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Centennial activities and a new mural brought hundreds to Centennial Plaza

by: Jim Hart Former Mayor Linda Malone and City Attorney David Doughman react to the fact Malone’s husband and mother (not pictured) were able to witness the dedication of a 60-foot mural to Malone in recognition of her service to the community for more than two decades.

City Manager Scott Lazenby told the hundreds of local residents gathered under sunny skies in Centennial Plaza on Saturday morning the theme of the event was 'how the community comes together and makes things happen.'

To commemorate the 100th anniversary of Sandy's incorporation, two bronze plaques were unveiled along with a huge mural depicting the early and mid-century as well as current and future images for the city of Sandy.

The mural was painted during the past six months by Gresham artist Lee Lauritzen, with help from his son, Craig.

The 12-by-60-foot painting's dedication was revealed at the ceremonies with a bronze plaque, when Mayor Bill King announced the mural was dedicated to former Mayor Linda Malone for the more than two decades of volunteer service to this community, including 16 years as mayor.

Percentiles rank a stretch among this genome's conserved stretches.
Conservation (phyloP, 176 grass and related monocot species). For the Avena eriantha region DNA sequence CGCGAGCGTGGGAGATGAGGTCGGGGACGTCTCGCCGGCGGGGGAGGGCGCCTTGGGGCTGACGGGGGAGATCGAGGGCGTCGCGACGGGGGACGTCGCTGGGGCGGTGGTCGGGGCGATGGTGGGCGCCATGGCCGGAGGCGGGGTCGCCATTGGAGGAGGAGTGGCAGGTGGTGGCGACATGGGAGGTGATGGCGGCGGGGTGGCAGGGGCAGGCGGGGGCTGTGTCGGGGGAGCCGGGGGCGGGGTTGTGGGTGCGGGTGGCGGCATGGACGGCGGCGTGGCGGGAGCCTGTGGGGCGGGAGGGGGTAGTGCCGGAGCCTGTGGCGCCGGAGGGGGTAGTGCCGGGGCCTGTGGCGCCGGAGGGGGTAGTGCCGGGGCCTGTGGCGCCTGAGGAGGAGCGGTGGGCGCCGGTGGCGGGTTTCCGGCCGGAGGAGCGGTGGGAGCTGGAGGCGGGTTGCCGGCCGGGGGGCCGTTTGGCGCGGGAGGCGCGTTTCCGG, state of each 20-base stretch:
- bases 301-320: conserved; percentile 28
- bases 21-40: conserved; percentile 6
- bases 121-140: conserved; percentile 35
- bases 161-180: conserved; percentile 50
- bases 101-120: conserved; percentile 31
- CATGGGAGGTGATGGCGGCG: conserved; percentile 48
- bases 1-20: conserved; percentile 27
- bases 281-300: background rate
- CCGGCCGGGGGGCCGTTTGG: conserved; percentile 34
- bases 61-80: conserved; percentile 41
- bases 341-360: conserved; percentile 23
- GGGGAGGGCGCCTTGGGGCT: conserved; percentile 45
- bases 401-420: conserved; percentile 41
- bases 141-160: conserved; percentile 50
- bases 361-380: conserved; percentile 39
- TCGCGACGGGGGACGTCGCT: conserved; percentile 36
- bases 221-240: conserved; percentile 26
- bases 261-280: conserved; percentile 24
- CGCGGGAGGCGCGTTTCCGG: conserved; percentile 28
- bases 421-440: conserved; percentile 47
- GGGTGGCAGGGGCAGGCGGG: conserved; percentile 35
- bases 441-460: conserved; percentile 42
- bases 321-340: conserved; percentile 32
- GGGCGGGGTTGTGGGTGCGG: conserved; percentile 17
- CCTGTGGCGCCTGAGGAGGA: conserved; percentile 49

'She's done a lot for this community,' King told the crowd, 'and the City Council wanted to do something to acknowledge that. Thank you Linda.'

Malone was visibly moved by the dedication with her name on the bronze plaque, to be mounted in the center of the mural.

With a fanfare provided by a drumbeat from Rob McGlothin, band director at Sandy High School, several volunteers ripped off the black cloak covering the framed painting.

There were many oohs and aahs and lots of applause, giving Lauritzen the credit for researching and recreating the images of Sandy's past, present and future.

The Centennial Plaza, created by local companies, also was dedicated with a bronze plaque attached to a large rock near the artistic fountain.

To conclude Saturday's ceremonies, artist Lauritzen described the significance of the images he had collaged in the mural, which is likely to become an icon for the city of Sandy and its nearly 10,000 residents.